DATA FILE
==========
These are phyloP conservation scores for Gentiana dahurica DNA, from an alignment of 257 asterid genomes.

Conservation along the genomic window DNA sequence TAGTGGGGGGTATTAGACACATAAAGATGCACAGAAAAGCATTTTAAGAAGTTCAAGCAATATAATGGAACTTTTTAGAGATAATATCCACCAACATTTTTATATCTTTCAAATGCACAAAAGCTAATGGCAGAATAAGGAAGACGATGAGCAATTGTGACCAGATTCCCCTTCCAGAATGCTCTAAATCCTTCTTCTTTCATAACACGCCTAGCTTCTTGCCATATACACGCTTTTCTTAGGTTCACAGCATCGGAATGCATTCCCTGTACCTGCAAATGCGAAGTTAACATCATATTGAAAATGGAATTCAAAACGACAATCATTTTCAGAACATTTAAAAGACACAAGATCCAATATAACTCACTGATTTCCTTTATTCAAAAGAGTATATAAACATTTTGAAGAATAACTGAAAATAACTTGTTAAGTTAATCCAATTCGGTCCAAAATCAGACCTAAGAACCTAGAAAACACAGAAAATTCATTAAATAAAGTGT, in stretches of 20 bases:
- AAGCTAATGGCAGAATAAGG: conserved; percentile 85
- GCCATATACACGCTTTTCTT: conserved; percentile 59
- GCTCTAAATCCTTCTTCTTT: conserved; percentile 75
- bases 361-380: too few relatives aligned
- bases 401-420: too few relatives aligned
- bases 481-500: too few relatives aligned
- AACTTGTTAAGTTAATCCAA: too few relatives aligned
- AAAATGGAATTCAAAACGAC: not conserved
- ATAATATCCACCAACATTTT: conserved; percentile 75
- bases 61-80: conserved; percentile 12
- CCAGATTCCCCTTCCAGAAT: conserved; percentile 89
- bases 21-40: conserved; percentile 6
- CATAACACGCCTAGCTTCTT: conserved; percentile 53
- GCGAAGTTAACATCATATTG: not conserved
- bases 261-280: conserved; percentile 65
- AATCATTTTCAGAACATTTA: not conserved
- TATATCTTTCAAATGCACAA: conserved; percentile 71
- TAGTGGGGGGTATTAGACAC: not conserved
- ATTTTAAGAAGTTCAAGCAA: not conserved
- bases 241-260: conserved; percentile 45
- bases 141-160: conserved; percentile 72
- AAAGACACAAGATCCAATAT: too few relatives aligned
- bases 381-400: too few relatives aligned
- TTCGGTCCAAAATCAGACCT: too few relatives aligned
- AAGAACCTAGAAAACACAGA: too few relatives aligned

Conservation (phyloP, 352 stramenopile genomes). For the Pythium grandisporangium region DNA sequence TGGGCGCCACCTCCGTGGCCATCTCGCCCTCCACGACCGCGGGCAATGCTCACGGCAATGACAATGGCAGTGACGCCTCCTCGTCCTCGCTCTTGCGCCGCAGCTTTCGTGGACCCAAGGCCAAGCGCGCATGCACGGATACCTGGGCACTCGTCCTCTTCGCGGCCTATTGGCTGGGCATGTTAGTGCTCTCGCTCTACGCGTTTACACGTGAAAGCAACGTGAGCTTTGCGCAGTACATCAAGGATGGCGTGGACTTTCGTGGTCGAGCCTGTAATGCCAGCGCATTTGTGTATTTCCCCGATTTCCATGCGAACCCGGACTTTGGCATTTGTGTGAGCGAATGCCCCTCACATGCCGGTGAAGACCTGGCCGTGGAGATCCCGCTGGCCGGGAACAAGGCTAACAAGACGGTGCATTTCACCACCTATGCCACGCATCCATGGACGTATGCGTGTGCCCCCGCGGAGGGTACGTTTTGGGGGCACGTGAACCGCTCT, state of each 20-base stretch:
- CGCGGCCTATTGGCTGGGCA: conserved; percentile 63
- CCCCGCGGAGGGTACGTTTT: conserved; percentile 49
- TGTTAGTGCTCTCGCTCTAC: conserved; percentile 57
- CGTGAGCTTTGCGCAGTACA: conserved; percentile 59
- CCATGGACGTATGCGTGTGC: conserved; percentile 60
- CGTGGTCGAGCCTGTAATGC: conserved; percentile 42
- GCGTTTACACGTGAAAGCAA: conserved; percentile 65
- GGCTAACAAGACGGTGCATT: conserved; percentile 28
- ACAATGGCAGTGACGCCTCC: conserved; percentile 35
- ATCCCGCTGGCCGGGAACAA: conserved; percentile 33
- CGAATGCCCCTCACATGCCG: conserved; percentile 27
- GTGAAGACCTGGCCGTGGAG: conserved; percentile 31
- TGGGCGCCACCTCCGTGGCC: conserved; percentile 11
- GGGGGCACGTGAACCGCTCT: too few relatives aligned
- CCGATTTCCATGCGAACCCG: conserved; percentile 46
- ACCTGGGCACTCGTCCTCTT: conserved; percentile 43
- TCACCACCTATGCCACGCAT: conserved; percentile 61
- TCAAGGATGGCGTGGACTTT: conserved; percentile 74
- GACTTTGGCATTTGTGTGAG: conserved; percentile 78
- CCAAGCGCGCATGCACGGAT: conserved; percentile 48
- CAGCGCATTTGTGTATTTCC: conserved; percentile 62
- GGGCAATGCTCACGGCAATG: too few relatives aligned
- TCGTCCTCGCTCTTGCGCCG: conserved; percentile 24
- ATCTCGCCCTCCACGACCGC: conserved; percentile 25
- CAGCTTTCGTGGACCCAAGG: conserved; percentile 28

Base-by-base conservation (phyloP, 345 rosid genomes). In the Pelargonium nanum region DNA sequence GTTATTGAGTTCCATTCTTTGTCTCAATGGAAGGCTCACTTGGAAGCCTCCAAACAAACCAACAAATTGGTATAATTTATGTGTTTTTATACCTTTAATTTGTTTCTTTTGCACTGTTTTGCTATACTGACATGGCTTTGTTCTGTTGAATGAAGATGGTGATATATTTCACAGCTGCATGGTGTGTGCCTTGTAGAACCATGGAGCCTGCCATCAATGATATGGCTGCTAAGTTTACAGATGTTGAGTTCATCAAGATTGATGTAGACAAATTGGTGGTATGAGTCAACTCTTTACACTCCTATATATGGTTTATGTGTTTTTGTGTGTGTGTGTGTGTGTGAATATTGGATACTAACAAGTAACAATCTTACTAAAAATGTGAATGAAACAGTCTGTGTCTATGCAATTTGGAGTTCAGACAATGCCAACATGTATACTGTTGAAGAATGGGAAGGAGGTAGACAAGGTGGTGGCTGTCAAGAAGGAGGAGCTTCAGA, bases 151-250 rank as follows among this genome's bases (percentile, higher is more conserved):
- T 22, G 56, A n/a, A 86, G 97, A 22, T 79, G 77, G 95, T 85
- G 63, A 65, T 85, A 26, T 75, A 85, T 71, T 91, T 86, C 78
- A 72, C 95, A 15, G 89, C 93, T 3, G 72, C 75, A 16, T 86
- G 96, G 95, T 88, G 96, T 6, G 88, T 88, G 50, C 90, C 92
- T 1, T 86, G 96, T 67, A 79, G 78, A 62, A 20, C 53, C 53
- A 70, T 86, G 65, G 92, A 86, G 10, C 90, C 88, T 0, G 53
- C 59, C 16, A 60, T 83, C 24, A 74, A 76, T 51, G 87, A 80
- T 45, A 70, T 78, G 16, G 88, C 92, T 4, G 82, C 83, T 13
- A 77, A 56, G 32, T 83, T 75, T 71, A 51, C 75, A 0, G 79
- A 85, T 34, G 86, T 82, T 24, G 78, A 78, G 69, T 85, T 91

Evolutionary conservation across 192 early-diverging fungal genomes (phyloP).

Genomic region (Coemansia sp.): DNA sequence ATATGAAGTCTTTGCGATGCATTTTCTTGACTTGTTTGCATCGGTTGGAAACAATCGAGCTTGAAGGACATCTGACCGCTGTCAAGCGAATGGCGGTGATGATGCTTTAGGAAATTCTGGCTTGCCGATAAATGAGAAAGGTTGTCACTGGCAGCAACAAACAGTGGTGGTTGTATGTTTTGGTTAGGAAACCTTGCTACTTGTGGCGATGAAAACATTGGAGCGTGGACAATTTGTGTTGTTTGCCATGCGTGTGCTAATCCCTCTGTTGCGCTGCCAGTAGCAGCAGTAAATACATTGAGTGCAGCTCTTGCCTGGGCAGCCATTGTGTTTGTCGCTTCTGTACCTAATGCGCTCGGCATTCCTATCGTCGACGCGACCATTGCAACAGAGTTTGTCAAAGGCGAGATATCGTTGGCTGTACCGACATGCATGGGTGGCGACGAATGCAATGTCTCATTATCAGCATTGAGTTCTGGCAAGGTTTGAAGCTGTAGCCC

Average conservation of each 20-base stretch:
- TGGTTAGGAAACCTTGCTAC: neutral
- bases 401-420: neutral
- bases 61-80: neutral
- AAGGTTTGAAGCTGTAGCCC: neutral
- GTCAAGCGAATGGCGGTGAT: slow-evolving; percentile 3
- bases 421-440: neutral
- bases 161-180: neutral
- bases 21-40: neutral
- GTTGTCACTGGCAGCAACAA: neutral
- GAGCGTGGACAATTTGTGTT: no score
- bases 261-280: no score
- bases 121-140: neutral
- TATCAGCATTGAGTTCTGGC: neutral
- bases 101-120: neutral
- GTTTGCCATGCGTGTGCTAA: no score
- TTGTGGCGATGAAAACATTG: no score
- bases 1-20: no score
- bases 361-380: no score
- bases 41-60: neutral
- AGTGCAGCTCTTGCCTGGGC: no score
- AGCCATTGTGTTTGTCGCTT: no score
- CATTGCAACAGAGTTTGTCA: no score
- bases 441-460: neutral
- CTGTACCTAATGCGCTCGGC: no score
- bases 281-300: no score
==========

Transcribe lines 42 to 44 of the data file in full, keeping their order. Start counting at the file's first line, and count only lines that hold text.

- GGGGGCACGTGAACCGCTCT: too few relatives aligned
- CCGATTTCCATGCGAACCCG: conserved; percentile 46
- ACCTGGGCACTCGTCCTCTT: conserved; percentile 43